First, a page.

It's well known that improving student learning in the Asia-Pacific is critical. But HOW? This month, we focus on learning assessment in the Asia-Pacific as UNESCO Bangkok unveils a new platform on quality learning. We interview Dr Esther Sui-Chu Ho on regional assessment trends and we look to how TVET is being assessed. In addition, learn about our training course on education policy formulation and monitoring, 'transversal/non-cognitive skills' in schools, confronting 'shadow education' and the wonderful work of Thailand's Quality Learning Foundation.
Highlight: Learning Assessment
» Asia-Pacific Launches New Platform on Quality of Education
On 27-28 March 2013 in Bangkok, the Network on Education Quality Monitoring in the Asia-Pacific (NEQMAP) was established and launched. This new platform provides an exciting opportunity for countries to share experience on student learning assessment and related areas.
» Improving Student Learning Critical. Let's Focus on How
Countries of the Asia-Pacific region are increasingly concerned with improving educational quality. We spoke with Dr. Esther Sui-Chu Ho of the Hong Kong PISA Centre about student learning assessment, regional assessment trends and NEQMAP.
» How is TVET Assessed?
Since TVET is more practical in nature and oriented towards the world of work, its assessment methods need to confirm that an individual can satisfactorily perform a specific skill or competency as per standards set by industry.
News and Events
» Training on Education Policy Formulation and Monitoring
UNESCO Bangkok opens a five-day training course for education practitioners and policy makers on 27-31 May 2013 in Bangkok, Thailand. It is expected to receive maximum of 25 participants; deadline for application is 15 May 2013. Apply Now!
» Non-cognitive/transversal Skills in Education: Study Begins!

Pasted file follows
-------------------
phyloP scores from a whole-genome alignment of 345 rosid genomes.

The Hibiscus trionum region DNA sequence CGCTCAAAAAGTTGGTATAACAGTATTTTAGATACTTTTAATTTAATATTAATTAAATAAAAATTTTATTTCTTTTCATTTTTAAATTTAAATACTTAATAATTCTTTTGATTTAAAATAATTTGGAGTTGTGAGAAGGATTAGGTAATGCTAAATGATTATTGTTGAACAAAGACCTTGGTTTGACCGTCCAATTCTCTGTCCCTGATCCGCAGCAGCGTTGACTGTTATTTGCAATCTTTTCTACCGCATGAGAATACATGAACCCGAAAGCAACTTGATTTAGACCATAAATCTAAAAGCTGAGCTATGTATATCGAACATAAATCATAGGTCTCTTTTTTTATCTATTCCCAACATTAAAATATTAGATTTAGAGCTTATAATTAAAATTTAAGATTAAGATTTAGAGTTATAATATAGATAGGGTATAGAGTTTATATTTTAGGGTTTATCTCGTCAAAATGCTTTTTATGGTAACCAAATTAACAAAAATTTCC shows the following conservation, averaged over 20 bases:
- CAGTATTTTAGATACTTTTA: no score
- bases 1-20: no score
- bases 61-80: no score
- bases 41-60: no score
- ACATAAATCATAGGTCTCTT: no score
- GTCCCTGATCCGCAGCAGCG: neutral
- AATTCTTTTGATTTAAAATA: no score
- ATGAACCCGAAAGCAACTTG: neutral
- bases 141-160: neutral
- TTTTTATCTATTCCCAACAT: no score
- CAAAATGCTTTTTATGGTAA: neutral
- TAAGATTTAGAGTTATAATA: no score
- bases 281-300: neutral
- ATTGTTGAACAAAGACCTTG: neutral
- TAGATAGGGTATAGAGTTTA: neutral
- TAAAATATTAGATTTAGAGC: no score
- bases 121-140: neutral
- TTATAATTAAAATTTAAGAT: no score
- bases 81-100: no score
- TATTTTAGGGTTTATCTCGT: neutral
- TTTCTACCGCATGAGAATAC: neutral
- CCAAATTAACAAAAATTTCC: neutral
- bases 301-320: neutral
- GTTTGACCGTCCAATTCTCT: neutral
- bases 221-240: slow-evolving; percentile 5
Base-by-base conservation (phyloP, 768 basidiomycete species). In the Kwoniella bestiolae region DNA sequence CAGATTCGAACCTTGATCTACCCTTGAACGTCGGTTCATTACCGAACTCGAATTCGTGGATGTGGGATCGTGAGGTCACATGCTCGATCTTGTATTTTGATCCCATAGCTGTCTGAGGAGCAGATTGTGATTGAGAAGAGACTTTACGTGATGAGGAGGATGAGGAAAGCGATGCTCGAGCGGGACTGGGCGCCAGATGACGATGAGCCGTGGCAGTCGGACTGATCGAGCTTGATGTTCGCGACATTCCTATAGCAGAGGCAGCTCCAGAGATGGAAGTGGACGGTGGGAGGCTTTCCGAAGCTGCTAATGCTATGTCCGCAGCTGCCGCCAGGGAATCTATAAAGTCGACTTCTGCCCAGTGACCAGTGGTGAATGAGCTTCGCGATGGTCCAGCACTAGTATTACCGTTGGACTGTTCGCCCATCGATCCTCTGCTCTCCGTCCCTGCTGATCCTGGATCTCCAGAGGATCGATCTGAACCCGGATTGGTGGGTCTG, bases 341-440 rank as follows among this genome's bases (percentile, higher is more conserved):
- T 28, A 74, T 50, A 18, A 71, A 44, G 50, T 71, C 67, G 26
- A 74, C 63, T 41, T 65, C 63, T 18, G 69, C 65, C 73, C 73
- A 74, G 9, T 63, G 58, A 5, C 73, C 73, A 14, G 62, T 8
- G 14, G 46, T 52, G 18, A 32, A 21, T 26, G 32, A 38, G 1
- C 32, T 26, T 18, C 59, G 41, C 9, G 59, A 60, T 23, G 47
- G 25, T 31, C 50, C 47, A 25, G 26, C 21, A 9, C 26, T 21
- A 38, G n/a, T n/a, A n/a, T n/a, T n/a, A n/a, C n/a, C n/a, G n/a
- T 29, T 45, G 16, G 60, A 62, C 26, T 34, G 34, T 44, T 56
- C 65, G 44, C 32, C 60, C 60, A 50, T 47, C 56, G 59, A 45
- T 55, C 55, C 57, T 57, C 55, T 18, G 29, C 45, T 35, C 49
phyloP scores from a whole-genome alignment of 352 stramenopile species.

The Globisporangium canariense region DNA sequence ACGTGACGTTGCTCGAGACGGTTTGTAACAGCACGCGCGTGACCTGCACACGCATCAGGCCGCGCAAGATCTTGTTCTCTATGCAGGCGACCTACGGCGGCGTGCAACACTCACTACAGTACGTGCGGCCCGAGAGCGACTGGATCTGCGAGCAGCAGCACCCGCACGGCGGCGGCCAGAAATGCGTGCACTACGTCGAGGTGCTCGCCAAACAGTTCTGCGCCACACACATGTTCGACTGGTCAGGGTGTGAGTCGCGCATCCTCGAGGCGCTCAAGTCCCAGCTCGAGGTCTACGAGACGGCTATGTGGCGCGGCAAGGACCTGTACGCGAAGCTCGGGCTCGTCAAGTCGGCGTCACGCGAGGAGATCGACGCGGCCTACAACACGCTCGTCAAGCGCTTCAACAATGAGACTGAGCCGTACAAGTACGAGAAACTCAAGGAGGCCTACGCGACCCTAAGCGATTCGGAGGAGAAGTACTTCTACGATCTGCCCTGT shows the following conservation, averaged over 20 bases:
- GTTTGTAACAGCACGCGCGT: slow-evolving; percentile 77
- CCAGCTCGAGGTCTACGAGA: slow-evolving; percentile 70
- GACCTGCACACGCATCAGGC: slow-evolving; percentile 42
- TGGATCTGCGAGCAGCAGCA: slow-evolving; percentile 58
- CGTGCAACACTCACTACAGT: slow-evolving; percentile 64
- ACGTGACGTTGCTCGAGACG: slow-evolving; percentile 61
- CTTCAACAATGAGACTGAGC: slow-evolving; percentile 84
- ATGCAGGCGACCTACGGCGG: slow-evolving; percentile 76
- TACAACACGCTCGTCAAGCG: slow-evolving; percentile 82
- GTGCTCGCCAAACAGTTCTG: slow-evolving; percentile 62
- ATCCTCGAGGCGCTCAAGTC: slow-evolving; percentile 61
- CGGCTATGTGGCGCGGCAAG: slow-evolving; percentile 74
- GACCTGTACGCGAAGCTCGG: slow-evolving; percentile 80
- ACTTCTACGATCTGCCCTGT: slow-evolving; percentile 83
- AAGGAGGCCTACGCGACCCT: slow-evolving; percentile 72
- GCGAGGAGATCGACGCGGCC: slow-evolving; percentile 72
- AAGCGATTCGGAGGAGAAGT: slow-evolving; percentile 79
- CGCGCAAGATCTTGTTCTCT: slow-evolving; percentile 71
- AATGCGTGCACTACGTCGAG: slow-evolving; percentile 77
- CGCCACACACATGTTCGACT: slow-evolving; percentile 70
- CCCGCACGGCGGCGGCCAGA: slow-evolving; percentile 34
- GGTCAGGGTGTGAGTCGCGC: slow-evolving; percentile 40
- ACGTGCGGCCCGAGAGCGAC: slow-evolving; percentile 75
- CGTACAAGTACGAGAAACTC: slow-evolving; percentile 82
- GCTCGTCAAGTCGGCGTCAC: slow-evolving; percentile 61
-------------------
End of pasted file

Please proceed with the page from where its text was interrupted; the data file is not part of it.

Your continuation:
There is more to education than doing well in math and science and other core subjects. Researchers from across the region embark on a multi-country study on non-cognitive/ transversal skills in education and look to the heart of education.
» Confronting the Growth of Shadow Education
Private supplementary tutoring, known as shadow education has a long history in some parts of Asia but has greatly expanded in recent decades. Tutoring can be beneficial when it facilitates children's learning; yet it can have a negative impact on schooling.
» Advancing Curricular Reform in Thailand
The Quality Learning Foundation (Thailand) invited UNESCO Bangkok to share ‘International Lessons on Curriculum Reform and Development’ at its seminar on 29 March 2013. Read more about the seminar here.
» Vox Pop: Future of Education: Asia-Pacific Responses
Access? Quality? Global Citizenship? Skills/Competencies? Partnerships and Financing? What could be priority areas for education beyond 2015? Participants of a Regional Thematic Consultation gave their views.
» GAW: "We will not Meet our Education Goals without Teachers.”
The 2013 Global Action Week (GAW) on Education for All focused on the theme of “Every Child Needs a Teacher.” In so doing, it reflected the crucial importance of teachers, without whom “a school is just a building,” in the words of this year’s GAW campaign.